Improving diabetic foot screening at a primary care clinic : a quality improvement project aimed at health care workers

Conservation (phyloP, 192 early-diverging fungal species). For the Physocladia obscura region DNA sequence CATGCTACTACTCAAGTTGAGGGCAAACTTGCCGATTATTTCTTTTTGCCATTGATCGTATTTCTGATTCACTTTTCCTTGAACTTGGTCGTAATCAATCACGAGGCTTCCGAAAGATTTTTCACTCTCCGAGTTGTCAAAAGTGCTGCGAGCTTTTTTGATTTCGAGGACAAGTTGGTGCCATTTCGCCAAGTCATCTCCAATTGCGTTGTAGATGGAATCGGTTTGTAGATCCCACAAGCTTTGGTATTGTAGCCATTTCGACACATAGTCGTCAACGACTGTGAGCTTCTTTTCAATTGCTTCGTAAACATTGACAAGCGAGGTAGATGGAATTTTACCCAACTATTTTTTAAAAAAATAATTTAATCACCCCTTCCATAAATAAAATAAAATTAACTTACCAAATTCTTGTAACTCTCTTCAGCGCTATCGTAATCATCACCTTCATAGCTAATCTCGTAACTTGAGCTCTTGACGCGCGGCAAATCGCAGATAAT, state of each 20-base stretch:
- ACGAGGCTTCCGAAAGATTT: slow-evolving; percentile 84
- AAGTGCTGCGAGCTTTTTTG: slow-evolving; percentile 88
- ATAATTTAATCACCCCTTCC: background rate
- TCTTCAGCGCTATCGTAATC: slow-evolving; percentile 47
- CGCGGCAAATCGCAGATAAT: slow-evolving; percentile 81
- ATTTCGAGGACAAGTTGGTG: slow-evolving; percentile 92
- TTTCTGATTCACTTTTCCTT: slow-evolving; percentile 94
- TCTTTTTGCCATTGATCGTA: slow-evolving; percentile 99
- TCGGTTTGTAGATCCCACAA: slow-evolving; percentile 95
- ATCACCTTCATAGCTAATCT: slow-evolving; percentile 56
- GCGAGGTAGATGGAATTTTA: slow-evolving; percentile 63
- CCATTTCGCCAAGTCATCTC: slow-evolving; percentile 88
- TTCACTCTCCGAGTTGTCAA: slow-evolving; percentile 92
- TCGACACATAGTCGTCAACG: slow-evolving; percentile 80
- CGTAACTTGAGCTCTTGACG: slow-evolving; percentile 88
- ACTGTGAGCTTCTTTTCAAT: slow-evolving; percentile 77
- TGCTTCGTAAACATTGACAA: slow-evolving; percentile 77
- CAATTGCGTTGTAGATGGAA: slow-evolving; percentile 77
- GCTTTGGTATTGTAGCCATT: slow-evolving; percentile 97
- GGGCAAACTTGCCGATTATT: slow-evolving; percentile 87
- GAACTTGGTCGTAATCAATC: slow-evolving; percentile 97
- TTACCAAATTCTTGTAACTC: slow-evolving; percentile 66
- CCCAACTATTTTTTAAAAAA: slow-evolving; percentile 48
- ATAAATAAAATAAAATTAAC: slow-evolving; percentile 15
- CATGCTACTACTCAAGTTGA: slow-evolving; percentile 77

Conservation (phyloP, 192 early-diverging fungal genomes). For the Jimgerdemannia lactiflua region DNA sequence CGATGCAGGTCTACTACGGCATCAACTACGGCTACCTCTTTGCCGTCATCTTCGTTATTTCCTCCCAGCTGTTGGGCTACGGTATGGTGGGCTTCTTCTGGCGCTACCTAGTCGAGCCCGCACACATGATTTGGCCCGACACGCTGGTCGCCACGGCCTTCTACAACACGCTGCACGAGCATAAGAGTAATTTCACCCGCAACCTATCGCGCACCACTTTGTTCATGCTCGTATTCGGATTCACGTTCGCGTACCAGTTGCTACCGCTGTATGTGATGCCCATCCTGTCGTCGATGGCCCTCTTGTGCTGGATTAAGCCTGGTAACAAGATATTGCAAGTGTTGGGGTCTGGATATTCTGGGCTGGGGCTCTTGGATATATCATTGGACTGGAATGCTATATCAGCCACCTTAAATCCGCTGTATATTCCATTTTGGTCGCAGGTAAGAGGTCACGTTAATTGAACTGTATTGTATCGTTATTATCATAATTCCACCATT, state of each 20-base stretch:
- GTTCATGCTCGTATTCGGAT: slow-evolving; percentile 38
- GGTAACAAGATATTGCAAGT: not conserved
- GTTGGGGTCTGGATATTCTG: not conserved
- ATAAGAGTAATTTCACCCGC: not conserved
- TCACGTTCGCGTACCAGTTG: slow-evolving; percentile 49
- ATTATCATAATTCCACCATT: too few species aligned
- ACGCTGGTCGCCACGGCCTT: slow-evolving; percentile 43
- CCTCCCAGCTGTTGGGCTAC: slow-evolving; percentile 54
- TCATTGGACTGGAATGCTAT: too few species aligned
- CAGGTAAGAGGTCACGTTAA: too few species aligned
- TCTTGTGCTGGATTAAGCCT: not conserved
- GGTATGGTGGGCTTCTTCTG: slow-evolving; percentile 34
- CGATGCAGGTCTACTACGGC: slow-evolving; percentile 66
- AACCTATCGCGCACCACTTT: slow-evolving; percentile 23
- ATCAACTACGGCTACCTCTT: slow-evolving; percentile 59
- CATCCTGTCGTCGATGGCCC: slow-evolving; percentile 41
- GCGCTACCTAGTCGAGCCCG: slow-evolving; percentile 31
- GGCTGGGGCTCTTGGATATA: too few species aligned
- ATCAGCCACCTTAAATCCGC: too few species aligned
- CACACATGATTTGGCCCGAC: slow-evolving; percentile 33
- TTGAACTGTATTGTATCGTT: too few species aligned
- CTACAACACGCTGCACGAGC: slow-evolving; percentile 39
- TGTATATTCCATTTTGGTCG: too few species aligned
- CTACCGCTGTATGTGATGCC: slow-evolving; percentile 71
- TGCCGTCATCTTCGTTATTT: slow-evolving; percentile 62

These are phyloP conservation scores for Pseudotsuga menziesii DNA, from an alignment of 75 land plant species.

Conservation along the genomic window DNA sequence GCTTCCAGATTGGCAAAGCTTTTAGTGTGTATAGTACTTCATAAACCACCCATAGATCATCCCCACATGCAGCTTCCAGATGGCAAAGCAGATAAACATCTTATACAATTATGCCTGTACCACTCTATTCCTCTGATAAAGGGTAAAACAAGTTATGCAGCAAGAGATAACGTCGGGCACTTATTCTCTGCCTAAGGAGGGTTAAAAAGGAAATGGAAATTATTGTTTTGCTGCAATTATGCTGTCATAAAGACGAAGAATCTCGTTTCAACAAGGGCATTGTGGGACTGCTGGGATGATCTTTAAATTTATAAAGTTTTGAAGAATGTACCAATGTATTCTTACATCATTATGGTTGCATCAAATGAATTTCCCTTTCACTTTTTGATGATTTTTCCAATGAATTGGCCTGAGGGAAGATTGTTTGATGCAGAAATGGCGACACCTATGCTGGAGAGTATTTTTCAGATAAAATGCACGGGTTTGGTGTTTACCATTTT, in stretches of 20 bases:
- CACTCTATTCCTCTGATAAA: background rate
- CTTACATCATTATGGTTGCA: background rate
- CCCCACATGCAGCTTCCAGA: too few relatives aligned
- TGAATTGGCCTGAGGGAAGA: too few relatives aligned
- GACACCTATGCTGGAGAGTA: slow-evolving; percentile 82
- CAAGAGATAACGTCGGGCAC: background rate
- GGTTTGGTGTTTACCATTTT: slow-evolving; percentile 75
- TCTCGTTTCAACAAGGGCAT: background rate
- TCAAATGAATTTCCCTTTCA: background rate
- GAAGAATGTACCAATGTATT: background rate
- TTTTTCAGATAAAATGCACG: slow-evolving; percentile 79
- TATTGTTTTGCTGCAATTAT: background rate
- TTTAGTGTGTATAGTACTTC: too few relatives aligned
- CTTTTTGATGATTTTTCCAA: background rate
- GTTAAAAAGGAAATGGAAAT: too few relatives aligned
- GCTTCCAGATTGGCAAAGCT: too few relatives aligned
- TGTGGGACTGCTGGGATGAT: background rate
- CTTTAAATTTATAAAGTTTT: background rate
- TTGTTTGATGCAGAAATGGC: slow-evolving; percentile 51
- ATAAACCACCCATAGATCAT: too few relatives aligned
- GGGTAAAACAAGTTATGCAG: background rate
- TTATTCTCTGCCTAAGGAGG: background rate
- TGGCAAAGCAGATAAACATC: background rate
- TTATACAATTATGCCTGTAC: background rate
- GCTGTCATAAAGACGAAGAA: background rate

Abstract Background: Foot screening is an important part of diabetic care as it prevents significant morbidity, loss of function and mortality from diabetic foot complications. However, foot screening is often neglected. This project was aimed at educating health care workers (HCWs) in a primary health care clinic to increase diabetic foot screening practices. Methods: A quality improvement project using a plan, do, study, act (PDSA) cycle was used. HCW needs were assessed using a questionnaire; this was followed by a focus group discussion with HCWs, which was recorded, transcribed and assessed using a general inductive approach for common themes. Staff training was done using the Diabetic Foot Assessment Questionnaire. Patient information pamphlets and screening tools were made available to all clinical staff. Thirty-two consecutive diabetic patient folders were audited to compare screening in 2013 to that in the first half of 2014 after initiation of the PDSA cycle. Results: HCW confidence in conducting foot screening using the Diabetic Foot Assessment Questionnaire improved markedly after initial training. Diabetic foot screening practices increased from 9% in 2013 to 69% in 2014 after the first PDSA cycle. A strengths, opportunities, aspirations and results (SOAR) analysis showed promise for continuing quality improvement cycles. Conclusions: The findings showed a significant improvement in the number of diabetic patients who received foot screening. A feedback session was held with the team of HCWs involved in the project to discuss their experience and for future improvement planning. Using strategic planning with appreciative intent based on SOAR, proved to be inspirational and will be used in the planning of the next cycle.